Maurie Markman, MD, highlights the ongoing regulatory concerns that demand attention of the FDA in the cancer arena amidst evolving issues regarding COVID-19.
It is difficult to overstate the current challenges facing the FDA. From decisions regarding the use of COVID-19 vaccines in children to the polarization among government officials and the scientific community associated with approval of COVID-19 booster shots, our nation’s drug regulatory agency appears to increasingly be a topic of discussion in the mainstream and social media. Unfortunately, much of this attention, and the headlines generated, are not favorable to the mission of this critical federal scientific public health agency.
For example, consider the still poorly understood decision by the FDA to approve the Alzheimer’s drug, aducanumab-avwa (Aduhelm). The decision was made despite the overwhelming disapproval of the agency’s own advisory committee, highlighting a concerning degree of dysfunction within what is arguably one of most vitally important government organizations.1
And although likely not high on the list of priorities, several issues reported in the scientific press await review, careful consideration, and possible action from the FDA. These include the potential evidence of scientific misconduct according to a self-reported survey from Dutch scientists that if widespread throughout the scientific community has the realistic potential to influence reports of pharmaceutical drug efficacy and/or safety2; evidence of inadequate protection of research subjects by investigators and institutional review boards in federally funded research projects such as a recent study of vitamin D supplementation in asthmatic children3; and potentially problematic editorials related to cancer pharmaceutical agents, which are regulated by the FDA, among individuals with a financial relationship with industry.4
The FDA has suffered from what some might appropriately argue is a stunningly ineffective public communication strategy with an apparent inability to clearly explain both the safety of established vaccines in the United States and provide clarity on the extensive multistep regulatory process required before any vaccine product is approved for noninvestigative use.
The example often stated of the rushed approval of the COVID-19 mRNA–based products is an important case to highlight. mRNA-based drugs—not COVID-19 vaccines— have been under active clinical investigation and FDA oversight for almost 10 years in the oncology arena and more than 3 years in the management of infectious diseases prior to the COVID-19 pandemic.5 Therefore, the FDA had extensive experience with the potential safety and manufacturing issues associated with mRNA COVID-19 vaccines before clinical trials in this area were initiated. One might inquire why it has been so difficult for the FDA to clearly communicate these and other objective facts and observations regarding the development of these remarkably safe, effective, and life-saving vaccines?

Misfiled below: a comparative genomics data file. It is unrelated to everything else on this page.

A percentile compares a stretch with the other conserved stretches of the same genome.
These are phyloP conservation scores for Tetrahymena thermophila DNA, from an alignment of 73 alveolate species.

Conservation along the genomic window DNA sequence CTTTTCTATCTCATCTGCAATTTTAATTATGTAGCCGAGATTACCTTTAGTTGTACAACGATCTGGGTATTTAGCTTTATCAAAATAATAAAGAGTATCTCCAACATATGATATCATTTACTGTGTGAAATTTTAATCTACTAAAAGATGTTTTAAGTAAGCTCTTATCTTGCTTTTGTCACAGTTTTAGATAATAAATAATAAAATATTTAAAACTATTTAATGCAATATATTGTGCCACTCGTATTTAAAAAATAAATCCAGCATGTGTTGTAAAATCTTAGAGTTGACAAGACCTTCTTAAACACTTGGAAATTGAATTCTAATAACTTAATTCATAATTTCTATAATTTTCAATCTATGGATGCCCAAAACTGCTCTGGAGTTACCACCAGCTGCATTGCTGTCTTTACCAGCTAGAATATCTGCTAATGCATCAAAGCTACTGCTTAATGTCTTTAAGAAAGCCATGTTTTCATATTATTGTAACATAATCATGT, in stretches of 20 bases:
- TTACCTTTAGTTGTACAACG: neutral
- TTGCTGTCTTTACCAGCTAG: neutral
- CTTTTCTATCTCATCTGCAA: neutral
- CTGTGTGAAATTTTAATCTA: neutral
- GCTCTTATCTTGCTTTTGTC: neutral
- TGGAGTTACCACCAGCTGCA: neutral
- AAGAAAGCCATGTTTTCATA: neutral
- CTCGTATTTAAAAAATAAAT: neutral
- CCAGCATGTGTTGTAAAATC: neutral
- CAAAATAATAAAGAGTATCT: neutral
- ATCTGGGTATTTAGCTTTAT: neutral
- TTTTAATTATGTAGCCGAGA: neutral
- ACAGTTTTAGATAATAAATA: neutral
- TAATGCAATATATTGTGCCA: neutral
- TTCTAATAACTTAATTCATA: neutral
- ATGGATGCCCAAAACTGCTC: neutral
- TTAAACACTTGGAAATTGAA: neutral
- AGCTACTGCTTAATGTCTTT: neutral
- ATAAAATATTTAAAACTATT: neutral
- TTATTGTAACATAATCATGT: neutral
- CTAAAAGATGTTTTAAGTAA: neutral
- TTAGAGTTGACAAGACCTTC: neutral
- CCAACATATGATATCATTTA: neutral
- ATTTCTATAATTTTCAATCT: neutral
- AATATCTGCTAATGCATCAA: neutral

Outside of communications related to COVID-19, it is not difficult to create a list of items requiring meaningful consideration from the agency.
For example, evolving issues include the future approval processes and potential restrictions of use of antineoplastic pharmaceutical agents. To eliminate the risk of bias in the review of imaging studies, most commonly CT scans, defining the time to disease progression for women on ovarian cancer trials, the FDA has routinely mandated independent blinded radiology review vs accepting the opinion of the local-site radiologist as to when the cancer has progressed.6 However, strong evidence exists that independent radiographic review results in outcomes very similar to that of the treating team.6 Based on these data, how much longer will this time-intensive and extremely costly third-party review effort be required?
Recent studies have demonstrated the impressive effect of PARP inhibitors in both the therapeutic and maintenance settings in the treatment of ovarian cancer and other malignancies including breast, prostate, pancreatic cancers. However, evolving and not terribly surprising data have suggested the development of myelodysplastic syndrome and acute leukemia in a small, but likely not rare, group of patients receiving one of this class of drugs.7,8 How should the FDA respond to this information in terms of advising clinicians regarding the overall risk and/or strategies to mitigate that risk?
Finally, there is the issue of establishing appropriate control arms in a phase 3 trial during which a previously approved strategy in the clinical setting is being tested. What is the FDA’s guidance for deter-mining an appropriate comparator arm in a scenario where clinicians may not routinely treat patients with the specific approved regimen?
Consider the FDA’s approval of bevacizumab (Avastin) plus one of 3 cytotoxic chemotherapeutic agents in platinum-resistant ovarian cancer, based on data from the landmark AURELIA trial (NCT00976911).9 Should a novel drug strategy in platinum-resistant ovarian cancer be required to demonstrate superiority to chemotherapy alone, such as in the FORWARD 1 study (NCT02631876),10 or should chemotherapy plus bevacizumab, the superior study arm in the AURELIA trial, be used? If a direct comparison to the chemotherapy plus bevacizumab regimen in AURELIA is not mandated, one might suggest that an explanation from the FDA is required because in the absence of such data, it is quite uncertain how clinicians will objectively determine the more effective regimen for their patients with platinum-resistant disease.
Although the proceeding examples highlight the ongoing regulatory concerns that demand attention of the FDA in the gynecologic cancer arena because of the specific clinical and research interest of the commentator, these issues extend to other areas of oncology and put into perspective the scope of the areas where FDA holds influence.